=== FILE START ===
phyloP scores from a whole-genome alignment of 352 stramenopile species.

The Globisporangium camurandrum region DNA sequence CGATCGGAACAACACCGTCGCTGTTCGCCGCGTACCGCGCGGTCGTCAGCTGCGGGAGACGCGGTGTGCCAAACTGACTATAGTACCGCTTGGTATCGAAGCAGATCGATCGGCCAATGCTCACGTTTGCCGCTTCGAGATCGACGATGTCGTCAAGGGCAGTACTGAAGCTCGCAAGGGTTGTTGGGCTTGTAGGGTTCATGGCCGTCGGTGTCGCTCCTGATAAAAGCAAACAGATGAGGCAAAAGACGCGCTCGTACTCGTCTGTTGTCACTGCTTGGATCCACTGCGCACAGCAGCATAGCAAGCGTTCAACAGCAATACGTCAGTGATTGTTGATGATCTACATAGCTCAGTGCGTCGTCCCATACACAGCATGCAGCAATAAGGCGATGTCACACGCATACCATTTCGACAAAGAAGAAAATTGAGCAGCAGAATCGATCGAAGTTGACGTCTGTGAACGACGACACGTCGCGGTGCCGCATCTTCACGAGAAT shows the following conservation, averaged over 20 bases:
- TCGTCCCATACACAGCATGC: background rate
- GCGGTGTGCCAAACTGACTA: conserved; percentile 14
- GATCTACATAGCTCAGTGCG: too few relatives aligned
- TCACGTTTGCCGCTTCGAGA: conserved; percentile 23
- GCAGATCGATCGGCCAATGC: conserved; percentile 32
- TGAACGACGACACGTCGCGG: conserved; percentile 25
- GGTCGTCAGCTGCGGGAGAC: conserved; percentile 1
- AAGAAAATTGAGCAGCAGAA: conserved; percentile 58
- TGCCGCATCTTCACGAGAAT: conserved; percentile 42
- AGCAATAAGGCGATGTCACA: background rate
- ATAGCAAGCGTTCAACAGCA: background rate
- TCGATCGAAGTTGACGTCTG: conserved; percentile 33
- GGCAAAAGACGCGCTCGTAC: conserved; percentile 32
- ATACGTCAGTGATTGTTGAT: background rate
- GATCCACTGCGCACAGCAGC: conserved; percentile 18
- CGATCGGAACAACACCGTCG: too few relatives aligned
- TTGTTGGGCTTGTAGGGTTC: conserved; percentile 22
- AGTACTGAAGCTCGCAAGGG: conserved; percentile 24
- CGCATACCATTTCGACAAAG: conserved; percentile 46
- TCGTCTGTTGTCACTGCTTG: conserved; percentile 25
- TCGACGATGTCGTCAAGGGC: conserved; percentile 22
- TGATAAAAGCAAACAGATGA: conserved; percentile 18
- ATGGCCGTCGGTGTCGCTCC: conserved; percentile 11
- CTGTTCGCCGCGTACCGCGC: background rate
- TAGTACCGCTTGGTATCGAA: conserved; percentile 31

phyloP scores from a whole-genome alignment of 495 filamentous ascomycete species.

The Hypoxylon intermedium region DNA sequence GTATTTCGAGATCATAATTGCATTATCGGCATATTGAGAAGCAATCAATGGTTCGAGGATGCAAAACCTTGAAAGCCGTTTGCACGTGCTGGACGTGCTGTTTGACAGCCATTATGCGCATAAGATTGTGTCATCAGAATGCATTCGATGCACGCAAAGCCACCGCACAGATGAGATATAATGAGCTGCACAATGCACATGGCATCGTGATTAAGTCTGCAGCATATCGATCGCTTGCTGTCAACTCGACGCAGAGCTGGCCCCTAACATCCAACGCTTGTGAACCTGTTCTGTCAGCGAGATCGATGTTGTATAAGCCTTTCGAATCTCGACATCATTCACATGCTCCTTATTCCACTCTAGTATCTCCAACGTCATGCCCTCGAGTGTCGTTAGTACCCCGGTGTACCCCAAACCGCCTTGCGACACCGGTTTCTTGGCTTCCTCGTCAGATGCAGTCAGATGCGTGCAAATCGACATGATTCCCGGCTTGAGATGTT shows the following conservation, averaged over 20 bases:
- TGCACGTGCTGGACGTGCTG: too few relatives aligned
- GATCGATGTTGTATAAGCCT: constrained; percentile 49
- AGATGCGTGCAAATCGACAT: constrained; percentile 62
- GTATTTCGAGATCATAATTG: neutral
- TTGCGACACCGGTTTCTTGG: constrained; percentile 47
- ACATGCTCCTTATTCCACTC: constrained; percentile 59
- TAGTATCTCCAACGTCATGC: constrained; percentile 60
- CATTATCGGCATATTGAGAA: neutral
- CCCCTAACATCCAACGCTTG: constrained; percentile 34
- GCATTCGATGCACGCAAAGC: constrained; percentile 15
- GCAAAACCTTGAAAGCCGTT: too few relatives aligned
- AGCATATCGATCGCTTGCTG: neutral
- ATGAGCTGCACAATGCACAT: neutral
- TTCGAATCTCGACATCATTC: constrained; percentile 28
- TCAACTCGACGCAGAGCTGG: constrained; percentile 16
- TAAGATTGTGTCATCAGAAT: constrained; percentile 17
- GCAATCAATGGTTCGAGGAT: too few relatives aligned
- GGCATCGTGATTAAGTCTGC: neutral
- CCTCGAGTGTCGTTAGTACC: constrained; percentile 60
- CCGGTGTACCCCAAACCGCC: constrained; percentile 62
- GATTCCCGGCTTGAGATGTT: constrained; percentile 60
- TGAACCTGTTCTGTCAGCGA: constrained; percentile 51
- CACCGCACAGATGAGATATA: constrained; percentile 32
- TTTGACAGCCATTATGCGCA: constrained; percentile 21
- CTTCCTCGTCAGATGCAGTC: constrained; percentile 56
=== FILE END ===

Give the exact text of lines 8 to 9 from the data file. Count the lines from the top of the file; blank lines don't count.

- TGAACGACGACACGTCGCGG: conserved; percentile 25
- GGTCGTCAGCTGCGGGAGAC: conserved; percentile 1